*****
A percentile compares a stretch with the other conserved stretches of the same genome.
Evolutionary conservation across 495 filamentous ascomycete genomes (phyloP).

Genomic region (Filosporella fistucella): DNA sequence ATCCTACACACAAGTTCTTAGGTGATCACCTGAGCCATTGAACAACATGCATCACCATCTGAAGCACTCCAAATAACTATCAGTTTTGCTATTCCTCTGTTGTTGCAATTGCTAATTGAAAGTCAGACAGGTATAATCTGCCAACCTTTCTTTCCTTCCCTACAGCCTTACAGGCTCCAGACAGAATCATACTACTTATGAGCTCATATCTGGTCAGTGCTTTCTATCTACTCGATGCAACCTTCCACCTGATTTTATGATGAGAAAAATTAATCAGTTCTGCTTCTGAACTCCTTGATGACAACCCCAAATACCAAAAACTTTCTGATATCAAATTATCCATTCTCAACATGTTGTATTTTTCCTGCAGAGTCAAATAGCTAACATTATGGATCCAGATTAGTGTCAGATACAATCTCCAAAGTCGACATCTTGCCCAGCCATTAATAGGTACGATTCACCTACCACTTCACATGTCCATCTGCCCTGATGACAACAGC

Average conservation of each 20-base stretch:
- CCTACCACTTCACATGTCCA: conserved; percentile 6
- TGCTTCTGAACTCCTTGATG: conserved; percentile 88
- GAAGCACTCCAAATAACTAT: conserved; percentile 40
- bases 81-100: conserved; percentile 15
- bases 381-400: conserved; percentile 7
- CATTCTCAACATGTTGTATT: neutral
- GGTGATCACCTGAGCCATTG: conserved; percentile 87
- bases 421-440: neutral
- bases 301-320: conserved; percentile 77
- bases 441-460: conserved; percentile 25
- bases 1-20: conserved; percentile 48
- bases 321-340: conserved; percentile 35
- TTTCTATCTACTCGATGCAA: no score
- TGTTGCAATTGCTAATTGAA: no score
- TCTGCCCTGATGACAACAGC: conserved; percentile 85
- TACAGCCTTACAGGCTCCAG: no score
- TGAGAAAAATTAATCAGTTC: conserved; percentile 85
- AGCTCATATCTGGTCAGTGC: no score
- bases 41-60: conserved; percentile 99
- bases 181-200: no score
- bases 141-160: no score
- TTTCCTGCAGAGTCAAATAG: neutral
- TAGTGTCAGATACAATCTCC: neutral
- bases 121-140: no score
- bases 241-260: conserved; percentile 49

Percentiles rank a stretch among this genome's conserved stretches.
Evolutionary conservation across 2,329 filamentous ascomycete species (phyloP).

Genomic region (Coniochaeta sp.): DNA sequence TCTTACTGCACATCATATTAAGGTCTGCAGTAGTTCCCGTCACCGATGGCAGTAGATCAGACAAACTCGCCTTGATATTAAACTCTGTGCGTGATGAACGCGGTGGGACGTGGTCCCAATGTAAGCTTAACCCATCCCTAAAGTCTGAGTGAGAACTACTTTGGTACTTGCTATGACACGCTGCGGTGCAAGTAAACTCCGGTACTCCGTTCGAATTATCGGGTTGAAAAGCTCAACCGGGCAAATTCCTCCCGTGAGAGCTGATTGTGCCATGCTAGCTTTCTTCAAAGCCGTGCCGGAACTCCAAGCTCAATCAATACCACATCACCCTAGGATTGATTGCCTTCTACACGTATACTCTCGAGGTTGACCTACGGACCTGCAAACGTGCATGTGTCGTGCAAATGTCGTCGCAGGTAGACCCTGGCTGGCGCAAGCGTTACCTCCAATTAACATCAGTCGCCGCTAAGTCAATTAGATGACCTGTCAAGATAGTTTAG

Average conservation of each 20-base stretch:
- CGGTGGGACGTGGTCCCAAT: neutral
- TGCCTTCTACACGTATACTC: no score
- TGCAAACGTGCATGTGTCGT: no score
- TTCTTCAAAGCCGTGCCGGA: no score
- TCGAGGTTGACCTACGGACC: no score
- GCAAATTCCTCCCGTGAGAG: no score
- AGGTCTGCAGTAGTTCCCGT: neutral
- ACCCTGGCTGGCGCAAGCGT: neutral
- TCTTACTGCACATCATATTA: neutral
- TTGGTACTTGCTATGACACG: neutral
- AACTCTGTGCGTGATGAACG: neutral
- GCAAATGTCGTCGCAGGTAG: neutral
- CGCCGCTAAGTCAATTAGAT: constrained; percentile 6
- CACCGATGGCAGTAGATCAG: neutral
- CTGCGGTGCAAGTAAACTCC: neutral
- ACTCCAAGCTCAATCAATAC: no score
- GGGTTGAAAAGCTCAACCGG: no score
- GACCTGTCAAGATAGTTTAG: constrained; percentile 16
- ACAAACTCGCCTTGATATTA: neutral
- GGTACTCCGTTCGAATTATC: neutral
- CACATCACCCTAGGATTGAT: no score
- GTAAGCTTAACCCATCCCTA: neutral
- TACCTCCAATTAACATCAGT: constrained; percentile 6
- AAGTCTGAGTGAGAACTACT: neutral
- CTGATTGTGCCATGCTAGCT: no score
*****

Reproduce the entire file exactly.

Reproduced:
A percentile compares a stretch with the other conserved stretches of the same genome.
Evolutionary conservation across 495 filamentous ascomycete genomes (phyloP).

Genomic region (Filosporella fistucella): DNA sequence ATCCTACACACAAGTTCTTAGGTGATCACCTGAGCCATTGAACAACATGCATCACCATCTGAAGCACTCCAAATAACTATCAGTTTTGCTATTCCTCTGTTGTTGCAATTGCTAATTGAAAGTCAGACAGGTATAATCTGCCAACCTTTCTTTCCTTCCCTACAGCCTTACAGGCTCCAGACAGAATCATACTACTTATGAGCTCATATCTGGTCAGTGCTTTCTATCTACTCGATGCAACCTTCCACCTGATTTTATGATGAGAAAAATTAATCAGTTCTGCTTCTGAACTCCTTGATGACAACCCCAAATACCAAAAACTTTCTGATATCAAATTATCCATTCTCAACATGTTGTATTTTTCCTGCAGAGTCAAATAGCTAACATTATGGATCCAGATTAGTGTCAGATACAATCTCCAAAGTCGACATCTTGCCCAGCCATTAATAGGTACGATTCACCTACCACTTCACATGTCCATCTGCCCTGATGACAACAGC

Average conservation of each 20-base stretch:
- CCTACCACTTCACATGTCCA: conserved; percentile 6
- TGCTTCTGAACTCCTTGATG: conserved; percentile 88
- GAAGCACTCCAAATAACTAT: conserved; percentile 40
- bases 81-100: conserved; percentile 15
- bases 381-400: conserved; percentile 7
- CATTCTCAACATGTTGTATT: neutral
- GGTGATCACCTGAGCCATTG: conserved; percentile 87
- bases 421-440: neutral
- bases 301-320: conserved; percentile 77
- bases 441-460: conserved; percentile 25
- bases 1-20: conserved; percentile 48
- bases 321-340: conserved; percentile 35
- TTTCTATCTACTCGATGCAA: no score
- TGTTGCAATTGCTAATTGAA: no score
- TCTGCCCTGATGACAACAGC: conserved; percentile 85
- TACAGCCTTACAGGCTCCAG: no score
- TGAGAAAAATTAATCAGTTC: conserved; percentile 85
- AGCTCATATCTGGTCAGTGC: no score
- bases 41-60: conserved; percentile 99
- bases 181-200: no score
- bases 141-160: no score
- TTTCCTGCAGAGTCAAATAG: neutral
- TAGTGTCAGATACAATCTCC: neutral
- bases 121-140: no score
- bases 241-260: conserved; percentile 49

Percentiles rank a stretch among this genome's conserved stretches.
Evolutionary conservation across 2,329 filamentous ascomycete species (phyloP).

Genomic region (Coniochaeta sp.): DNA sequence TCTTACTGCACATCATATTAAGGTCTGCAGTAGTTCCCGTCACCGATGGCAGTAGATCAGACAAACTCGCCTTGATATTAAACTCTGTGCGTGATGAACGCGGTGGGACGTGGTCCCAATGTAAGCTTAACCCATCCCTAAAGTCTGAGTGAGAACTACTTTGGTACTTGCTATGACACGCTGCGGTGCAAGTAAACTCCGGTACTCCGTTCGAATTATCGGGTTGAAAAGCTCAACCGGGCAAATTCCTCCCGTGAGAGCTGATTGTGCCATGCTAGCTTTCTTCAAAGCCGTGCCGGAACTCCAAGCTCAATCAATACCACATCACCCTAGGATTGATTGCCTTCTACACGTATACTCTCGAGGTTGACCTACGGACCTGCAAACGTGCATGTGTCGTGCAAATGTCGTCGCAGGTAGACCCTGGCTGGCGCAAGCGTTACCTCCAATTAACATCAGTCGCCGCTAAGTCAATTAGATGACCTGTCAAGATAGTTTAG

Average conservation of each 20-base stretch:
- CGGTGGGACGTGGTCCCAAT: neutral
- TGCCTTCTACACGTATACTC: no score
- TGCAAACGTGCATGTGTCGT: no score
- TTCTTCAAAGCCGTGCCGGA: no score
- TCGAGGTTGACCTACGGACC: no score
- GCAAATTCCTCCCGTGAGAG: no score
- AGGTCTGCAGTAGTTCCCGT: neutral
- ACCCTGGCTGGCGCAAGCGT: neutral
- TCTTACTGCACATCATATTA: neutral
- TTGGTACTTGCTATGACACG: neutral
- AACTCTGTGCGTGATGAACG: neutral
- GCAAATGTCGTCGCAGGTAG: neutral
- CGCCGCTAAGTCAATTAGAT: constrained; percentile 6
- CACCGATGGCAGTAGATCAG: neutral
- CTGCGGTGCAAGTAAACTCC: neutral
- ACTCCAAGCTCAATCAATAC: no score
- GGGTTGAAAAGCTCAACCGG: no score
- GACCTGTCAAGATAGTTTAG: constrained; percentile 16
- ACAAACTCGCCTTGATATTA: neutral
- GGTACTCCGTTCGAATTATC: neutral
- CACATCACCCTAGGATTGAT: no score
- GTAAGCTTAACCCATCCCTA: neutral
- TACCTCCAATTAACATCAGT: constrained; percentile 6
- AAGTCTGAGTGAGAACTACT: neutral
- CTGATTGTGCCATGCTAGCT: no score